In the new scheme of things, the companies will not have to pay minimum alternate tax (MAT). Any company that does not opt for a concessional tax regime and avails tax exemptions or incentives shall continue to pay tax at pre-amended rates. "The companies can opt for concessional tax regime after expiry of the tax holiday or exemption," she said.
To provide relief to companies which continue to avail of exemptions and incentives, the rate of MAT has been reduced from the existing 18.5 per cent to 15 per cent. The mandatory two per cent corporate social responsibility (CSR) spending will include government, public sector undertaking (PSU) incubators and public-funded education entities.
Soon after these announcements, the bulls took over the financial markets. The 30-share BSE Sensex soared by 2,284.55 points to a peak of 38,378.02 intra-day, before settling at 1,921.15 points, or 5.32 per cent higher, at 38,014.62 at the close.
Similarly, the broader NSE Nifty zoomed 569.40 points, or 5.32 per cent, to end at 11,274.20. The market capitalisation of BSE-listed companies jumped to `145,37,378 crores, up from `138,54,439 crores on Thursday. The Cash-market equity turnover on the BSE and NSE nearly tripled to nearly `90,000 crores, while the derivatives turnover also zoomed to about `2.4 lakh crores.
India's business and banking circles were prompt to lap it up. Anil Agarwal, executive chairman of Vedanta Resources, said that the reduction of corporate taxes, including surcharges and cess, will significantly boost the economy and will provide a huge impetus for the manufacturing and infrastructure sector. "We are confident that this step, in coming days, will boost our economic growth so that GDP can attain its true potential of 8-9 per cent. The journey looks extremely bright for the creation of thousands of jobs in India and helping the country to march towards the $5 trillion mark," he said.
State Bank of India chairman Rajnish Kumar said: "The large reduction in corporate taxes across the spectrum of all companies is perhaps the boldest reform in the last 28 years. Such a rate cut will boost corporate bottomlines, facilitate a reduction in product prices. Additionally, the move to incentivise setting up new manufacturing units in India comes at the most opportune time for foreign companies, that could be actively seeking opportunities to invest globally. This move could also materially lead to India effectively integrating with global supply chains and a huge boost to the Make in India campaign."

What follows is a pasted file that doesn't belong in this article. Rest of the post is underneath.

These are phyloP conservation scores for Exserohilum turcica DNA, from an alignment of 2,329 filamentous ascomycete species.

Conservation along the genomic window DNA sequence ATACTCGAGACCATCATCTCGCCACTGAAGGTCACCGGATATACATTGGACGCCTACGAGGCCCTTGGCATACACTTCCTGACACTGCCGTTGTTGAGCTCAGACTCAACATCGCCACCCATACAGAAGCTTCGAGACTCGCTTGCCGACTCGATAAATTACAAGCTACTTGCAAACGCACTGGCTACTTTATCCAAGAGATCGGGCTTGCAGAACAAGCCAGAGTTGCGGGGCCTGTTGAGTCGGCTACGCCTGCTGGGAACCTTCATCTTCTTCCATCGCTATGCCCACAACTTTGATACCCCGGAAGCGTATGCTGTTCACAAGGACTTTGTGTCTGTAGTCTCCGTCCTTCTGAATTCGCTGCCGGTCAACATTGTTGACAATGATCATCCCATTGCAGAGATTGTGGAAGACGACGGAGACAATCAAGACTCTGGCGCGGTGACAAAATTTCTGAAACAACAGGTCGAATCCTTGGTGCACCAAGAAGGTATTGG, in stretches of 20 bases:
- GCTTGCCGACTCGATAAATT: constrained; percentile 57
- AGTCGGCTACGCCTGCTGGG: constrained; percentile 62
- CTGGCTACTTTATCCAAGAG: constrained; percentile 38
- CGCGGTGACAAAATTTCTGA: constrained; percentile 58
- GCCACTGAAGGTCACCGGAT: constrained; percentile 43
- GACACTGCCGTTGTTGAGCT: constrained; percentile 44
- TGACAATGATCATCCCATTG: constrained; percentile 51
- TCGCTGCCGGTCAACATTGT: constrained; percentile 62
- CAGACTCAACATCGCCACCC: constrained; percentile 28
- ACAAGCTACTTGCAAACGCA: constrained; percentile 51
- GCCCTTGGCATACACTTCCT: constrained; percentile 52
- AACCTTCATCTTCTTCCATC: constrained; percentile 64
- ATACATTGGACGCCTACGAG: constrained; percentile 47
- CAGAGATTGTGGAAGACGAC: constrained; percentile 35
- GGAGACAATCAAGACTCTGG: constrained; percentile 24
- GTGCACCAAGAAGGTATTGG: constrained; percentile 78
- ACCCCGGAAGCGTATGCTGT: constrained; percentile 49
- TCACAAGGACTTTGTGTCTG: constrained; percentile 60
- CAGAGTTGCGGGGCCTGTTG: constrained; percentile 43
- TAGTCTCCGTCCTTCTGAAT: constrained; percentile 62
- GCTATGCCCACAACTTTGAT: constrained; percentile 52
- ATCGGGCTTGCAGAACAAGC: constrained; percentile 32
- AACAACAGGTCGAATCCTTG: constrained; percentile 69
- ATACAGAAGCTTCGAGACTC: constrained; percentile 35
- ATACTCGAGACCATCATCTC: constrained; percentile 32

Uday Kotak, CEO of Kotak Mahindra Bank, and Kiran Mazumdar-Shaw, chairman of Biocon, echoed similar positive sentiments. "Reducing the corporate tax rate to 25 per cent is a big bang reform. It allows Indian companies to compete with lower tax jurisdictions like the United States. It signals that our government is committed to economic growth and supports legitimate tax-abiding companies," said Mr Kotak.
Ms Mazumdar-Shaw, who got engaged in a war of words with Ms Sitharaman on digital platforms, said on Friday: "The corporate tax rate cut from 30 per cent to 25.2 per cent will spur growth. This is a great move which will firmly revive growth and investment. My hats off to the finance minister for this bold but much-needed move."
On the flip side, it will negatively impact the bond market as the revenue forgone due to tax rate reduction will make it difficult to stick to the fiscal deficit target, pointed out Suvodeep Rakshit, senior economist of Kotak Institutional Equities.